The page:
|—vb , hums, humming, hummed|
|1.||(intr) to make a low continuous vibrating sound like that of a prolonged m|
|2.||(intr) (of a person) to sing with the lips closed|
|3.||(intr) to utter an indistinct sound, as in hesitation; hem|
|4.||informal (intr) to be in a state of feverish activity|
|5.||slang (Brit), (Irish) (intr) to smell unpleasant|
|6.||slang (Austral) (intr) to scrounge|
|7.||hum and haw See hem|
|8.||a low continuous murmuring sound|
|9.||electronics an undesired low-frequency noise in the output of an amplifier or receiver, esp one caused by the power supply|
|10.||slang (Austral) a scrounger; cadger|
|11.||slang (Brit), (Irish) an unpleasant odour|
|12.||an indistinct sound of hesitation, embarrassment, etc; hem|
|[C14: of imitative origin; compare Dutch hommelen, Old High German humbal bumblebee]|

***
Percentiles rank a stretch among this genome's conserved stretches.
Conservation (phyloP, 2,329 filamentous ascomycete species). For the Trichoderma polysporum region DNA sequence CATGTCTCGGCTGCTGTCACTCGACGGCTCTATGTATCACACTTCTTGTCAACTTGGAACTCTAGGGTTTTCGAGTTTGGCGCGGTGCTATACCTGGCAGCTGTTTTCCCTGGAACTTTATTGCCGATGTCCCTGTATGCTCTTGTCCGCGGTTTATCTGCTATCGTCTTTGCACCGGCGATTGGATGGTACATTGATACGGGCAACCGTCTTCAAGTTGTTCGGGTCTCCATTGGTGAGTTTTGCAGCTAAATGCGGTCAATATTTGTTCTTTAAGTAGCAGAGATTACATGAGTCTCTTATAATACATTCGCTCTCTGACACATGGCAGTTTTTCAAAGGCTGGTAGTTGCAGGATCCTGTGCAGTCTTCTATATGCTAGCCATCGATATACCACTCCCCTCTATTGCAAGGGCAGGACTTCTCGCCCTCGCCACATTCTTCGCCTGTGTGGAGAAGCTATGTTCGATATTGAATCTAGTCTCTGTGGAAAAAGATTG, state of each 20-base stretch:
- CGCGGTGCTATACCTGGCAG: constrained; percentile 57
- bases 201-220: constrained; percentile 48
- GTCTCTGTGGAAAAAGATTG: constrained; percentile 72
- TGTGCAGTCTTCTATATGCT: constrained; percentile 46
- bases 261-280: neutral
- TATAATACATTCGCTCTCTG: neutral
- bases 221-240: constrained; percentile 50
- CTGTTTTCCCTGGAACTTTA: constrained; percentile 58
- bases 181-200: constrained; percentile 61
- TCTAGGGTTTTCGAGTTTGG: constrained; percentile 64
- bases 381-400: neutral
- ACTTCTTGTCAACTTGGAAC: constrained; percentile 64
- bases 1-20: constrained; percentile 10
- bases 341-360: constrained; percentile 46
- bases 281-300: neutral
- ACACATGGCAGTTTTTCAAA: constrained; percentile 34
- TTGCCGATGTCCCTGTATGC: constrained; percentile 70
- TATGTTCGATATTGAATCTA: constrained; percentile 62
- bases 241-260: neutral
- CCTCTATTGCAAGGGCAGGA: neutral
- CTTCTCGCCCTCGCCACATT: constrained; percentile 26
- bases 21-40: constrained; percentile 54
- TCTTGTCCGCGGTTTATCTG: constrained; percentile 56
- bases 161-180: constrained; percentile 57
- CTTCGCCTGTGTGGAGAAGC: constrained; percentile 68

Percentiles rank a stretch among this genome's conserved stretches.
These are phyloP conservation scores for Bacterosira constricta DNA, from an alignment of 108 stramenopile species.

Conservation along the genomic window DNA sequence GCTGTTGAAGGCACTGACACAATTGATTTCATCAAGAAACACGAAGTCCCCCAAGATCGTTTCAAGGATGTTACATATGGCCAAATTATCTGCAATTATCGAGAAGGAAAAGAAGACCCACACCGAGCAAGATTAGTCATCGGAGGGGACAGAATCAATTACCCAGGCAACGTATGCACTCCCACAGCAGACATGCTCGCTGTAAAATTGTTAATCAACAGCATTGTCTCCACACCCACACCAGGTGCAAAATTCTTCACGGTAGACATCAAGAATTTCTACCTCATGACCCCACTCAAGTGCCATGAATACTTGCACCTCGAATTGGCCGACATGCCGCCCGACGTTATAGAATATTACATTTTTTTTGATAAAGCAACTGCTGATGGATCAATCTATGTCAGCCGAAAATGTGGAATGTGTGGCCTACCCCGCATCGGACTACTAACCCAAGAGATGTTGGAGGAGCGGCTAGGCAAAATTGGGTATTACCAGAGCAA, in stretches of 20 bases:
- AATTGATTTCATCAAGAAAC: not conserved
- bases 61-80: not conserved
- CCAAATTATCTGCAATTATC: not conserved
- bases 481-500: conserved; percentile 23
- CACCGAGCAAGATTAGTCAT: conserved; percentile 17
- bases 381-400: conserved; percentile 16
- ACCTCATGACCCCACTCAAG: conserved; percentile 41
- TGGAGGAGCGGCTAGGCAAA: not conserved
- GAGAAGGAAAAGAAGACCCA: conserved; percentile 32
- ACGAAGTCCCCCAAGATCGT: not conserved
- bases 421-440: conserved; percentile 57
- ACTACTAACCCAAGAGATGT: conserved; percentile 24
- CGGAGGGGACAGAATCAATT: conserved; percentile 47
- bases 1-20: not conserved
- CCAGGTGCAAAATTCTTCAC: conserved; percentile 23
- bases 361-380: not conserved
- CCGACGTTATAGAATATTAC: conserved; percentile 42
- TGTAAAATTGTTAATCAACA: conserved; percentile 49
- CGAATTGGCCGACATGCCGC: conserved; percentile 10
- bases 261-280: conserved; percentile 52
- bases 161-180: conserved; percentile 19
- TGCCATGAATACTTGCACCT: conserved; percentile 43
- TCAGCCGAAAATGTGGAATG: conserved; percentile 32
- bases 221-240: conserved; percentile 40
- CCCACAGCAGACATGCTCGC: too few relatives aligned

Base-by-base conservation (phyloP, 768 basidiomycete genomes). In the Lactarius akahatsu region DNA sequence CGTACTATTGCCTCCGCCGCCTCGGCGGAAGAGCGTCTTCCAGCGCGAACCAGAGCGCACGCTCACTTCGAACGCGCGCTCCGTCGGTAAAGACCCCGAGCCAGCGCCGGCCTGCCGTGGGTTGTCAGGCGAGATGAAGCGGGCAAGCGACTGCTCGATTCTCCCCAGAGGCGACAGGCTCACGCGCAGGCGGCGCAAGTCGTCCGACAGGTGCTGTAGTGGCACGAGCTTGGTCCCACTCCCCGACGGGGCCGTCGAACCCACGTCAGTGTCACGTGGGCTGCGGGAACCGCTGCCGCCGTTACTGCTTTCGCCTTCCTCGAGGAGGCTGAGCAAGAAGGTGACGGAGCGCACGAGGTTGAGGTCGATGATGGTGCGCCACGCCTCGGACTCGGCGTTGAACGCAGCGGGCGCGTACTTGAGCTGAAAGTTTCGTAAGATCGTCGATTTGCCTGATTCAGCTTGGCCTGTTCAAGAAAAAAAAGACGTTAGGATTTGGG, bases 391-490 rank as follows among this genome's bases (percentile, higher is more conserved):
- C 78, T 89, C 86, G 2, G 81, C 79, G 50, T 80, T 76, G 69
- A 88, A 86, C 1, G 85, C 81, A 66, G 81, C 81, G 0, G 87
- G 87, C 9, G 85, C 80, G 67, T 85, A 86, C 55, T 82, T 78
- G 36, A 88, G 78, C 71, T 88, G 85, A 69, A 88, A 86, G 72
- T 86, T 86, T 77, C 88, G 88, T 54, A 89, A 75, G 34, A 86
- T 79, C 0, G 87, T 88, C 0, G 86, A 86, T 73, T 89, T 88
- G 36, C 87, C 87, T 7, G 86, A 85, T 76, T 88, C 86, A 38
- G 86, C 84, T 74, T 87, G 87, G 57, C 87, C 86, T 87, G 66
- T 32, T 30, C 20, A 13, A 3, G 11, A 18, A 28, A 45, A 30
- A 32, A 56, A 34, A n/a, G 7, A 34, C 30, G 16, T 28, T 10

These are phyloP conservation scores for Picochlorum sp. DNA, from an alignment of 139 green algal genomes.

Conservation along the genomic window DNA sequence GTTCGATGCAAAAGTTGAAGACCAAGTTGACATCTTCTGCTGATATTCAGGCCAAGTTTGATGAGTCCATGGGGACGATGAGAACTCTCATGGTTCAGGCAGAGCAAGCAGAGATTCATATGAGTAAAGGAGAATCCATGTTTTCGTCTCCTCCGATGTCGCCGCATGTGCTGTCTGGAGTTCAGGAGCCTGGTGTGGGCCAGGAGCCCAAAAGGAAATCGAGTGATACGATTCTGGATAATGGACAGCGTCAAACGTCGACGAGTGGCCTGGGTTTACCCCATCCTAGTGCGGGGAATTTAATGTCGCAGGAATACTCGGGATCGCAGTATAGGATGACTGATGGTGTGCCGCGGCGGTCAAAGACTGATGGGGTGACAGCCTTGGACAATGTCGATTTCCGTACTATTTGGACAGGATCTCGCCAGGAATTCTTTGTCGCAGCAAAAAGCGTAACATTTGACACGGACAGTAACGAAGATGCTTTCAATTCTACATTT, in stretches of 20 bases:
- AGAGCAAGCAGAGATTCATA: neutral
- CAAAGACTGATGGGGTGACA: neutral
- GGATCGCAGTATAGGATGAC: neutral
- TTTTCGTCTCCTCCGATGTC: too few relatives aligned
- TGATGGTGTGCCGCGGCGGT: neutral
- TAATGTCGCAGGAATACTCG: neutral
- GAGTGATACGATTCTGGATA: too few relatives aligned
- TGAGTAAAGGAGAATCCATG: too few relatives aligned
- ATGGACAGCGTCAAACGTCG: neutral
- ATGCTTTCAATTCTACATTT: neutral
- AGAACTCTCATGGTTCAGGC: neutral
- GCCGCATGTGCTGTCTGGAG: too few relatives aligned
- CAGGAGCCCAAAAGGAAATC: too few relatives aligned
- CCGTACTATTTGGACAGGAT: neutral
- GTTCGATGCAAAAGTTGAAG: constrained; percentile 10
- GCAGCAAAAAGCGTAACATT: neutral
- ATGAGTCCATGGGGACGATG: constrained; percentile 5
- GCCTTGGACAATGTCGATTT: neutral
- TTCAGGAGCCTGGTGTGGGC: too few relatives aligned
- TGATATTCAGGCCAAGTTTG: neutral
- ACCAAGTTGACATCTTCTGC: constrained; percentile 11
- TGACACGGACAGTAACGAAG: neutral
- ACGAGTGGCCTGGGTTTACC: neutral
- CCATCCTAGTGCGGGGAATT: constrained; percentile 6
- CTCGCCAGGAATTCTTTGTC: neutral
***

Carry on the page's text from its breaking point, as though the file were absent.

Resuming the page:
"There is a curious bird to see to, called a humming bird, no bigger then a great Beetle." [Thomas Morton, "New English Canaan," 1637]
A low, continuous murmur blended of many sounds.
(from Spanish pepino, "cucumber"), also called Hum (Serbo-Croatian: "hill"), or Haystack Hill, conical hill of residual limestone in a deeply eroded karst region. Pepino hills generally form on relatively flat-lying limestones that are jointed in large rectangles. In an alternating wet and dry climate, high areas become increasingly hard and resistant while low areas are subjected to greater erosion and solution. In some places, such as the Kwangsi area of China, pepino hills may have almost vertical sides and may be riddled with caves. Pepino hills develop to greater heights in regions having subtropical or equatorial rainfall and are then generally called mogotes (Spanish: "hillocks").
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